Market Street Stride

Market Street Stride was the first major large panel painting that I’ve made at Aferro.  The title refers to Market Street, the home of Aferro and location of my studio in Newark.  Market St is a main vein of cultural Newark, and it is changing daily with many exhibition venues, studio/residency programs, and a host of similar organizations within walking distance.

As a record collector, one of the labels I’ve always been fascinated by is the Savoy Records, which was founded in and operated out of Newark.  Curious to find out more about it, I soon learned it was run out of the owner’s appliance repair store when it was started in 1942 at 58 Market St., directly, as it turns out, across the street from Aferro.  Today, that address is one of Newark’s many parking facilities. Savoy and its subsidiary labels recorded such artists as Charlie Parker, Miles Davis, Dizzy Gillespie, John Coltrane, Archie Shepp, Sun Ra, and Newark’s own James Moody and Ike Quebec, not to mention a host of other jazz, r & b and gospel pioneers too numerous to name here.

View of Market St today showing former site of United Radio Company, a record and musical appliance store owned by Herman Lubinsky, founder of Savoy Records.  This was shot from the window of a future studio of Gallery Aferro.

View of Market St today showing former site of United Radio Company, a record and musical appliance store owned by Herman Lubinsky, founder of Savoy Records.  This was shot from the window of a future studio of Gallery Aferro.

The stride in the title of my painting refers to the piano style.  Newark was home to two of the most famous stride pianists, Willie “The Lion” Smith and Donald Lambert.  Smith grew up a couple blocks from Aferro, at 76 Academy St.  Somewhat forgotten today, he was one of the more colorful figures of his time; a cigar and derby were his trademarks, but he deserves to be remembered on the merits of his piano playing.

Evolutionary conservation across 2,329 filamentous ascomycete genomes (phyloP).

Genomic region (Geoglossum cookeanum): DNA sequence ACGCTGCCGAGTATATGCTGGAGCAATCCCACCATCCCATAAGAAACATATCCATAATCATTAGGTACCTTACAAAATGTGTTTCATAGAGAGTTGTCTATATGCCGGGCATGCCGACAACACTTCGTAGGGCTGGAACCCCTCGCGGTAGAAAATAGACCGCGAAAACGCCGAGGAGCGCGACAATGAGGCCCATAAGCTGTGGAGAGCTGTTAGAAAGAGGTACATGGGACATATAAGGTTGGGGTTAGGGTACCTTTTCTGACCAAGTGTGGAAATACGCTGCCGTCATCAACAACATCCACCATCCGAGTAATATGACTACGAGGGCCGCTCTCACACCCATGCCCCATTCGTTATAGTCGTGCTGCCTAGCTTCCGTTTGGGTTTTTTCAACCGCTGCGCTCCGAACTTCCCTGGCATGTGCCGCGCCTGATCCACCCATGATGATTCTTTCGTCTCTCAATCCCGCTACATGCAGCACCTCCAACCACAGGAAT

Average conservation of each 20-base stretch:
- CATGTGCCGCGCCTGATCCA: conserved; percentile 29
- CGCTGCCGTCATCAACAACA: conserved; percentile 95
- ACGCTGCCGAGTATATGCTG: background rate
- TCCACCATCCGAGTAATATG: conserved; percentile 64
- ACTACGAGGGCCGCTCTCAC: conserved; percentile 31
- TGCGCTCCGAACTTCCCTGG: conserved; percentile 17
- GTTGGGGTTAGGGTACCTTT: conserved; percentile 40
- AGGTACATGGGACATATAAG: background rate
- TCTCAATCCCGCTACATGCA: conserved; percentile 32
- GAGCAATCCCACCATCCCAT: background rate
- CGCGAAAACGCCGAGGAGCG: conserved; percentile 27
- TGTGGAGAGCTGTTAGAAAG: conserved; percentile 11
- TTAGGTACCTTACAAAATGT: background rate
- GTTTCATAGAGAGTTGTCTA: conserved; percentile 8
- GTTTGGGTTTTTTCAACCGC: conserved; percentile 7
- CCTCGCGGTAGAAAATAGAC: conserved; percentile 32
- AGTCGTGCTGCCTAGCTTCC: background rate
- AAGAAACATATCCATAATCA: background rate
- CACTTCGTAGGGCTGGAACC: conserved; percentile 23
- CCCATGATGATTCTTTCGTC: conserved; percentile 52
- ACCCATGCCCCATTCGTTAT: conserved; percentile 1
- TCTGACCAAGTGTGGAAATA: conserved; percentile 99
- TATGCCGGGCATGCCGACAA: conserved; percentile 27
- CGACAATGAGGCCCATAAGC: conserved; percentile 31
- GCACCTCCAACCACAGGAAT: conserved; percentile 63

Unlike Smith, who made the move to New York, Lambert stayed in Newark.  He avoided offers to play in New York, where he would have to follow the dress code of the day.  He prefered dressing as he pleased and spent most of his time playing on Halsey St.  Legend has it he held his own or won more than his share of cutting contests with the likes of Smith, Art Tatum and Eubie Blake.  Because he avoided the spotlight, he made only four known recordings, all of them covers of classical music, during his prime, although he did play Newport and other festivals in the late fifties, shortly before his death in 1962.

Back in the heyday of swing and bop, Newark was considered a backwater compared to Harlem.  That is not to say there was not a lot of music, and very good music, going on.  It’s been incredibly well documented in Swing City, a wonderful book on Newark Nightlife, 1925-50 by Barbara J. Kukla.  Unfortunately, the music scene in Newark was not as well documented on record as it could have been; the owner of Savoy Records was notorious for cheating his artists, and many local musicians prefered to go unrecorded than to record for him.  Newark provided the setting for important avant garde jazz musicians like Wayne and Alan Shorter, Grachan Moncur III, Woody Shaw and Larry Young in their formative years.  It was also an important city for the Hammond B3 scene of the 50s and 60s, featuring many important organ rooms that went uncelebrated until decade had passed.


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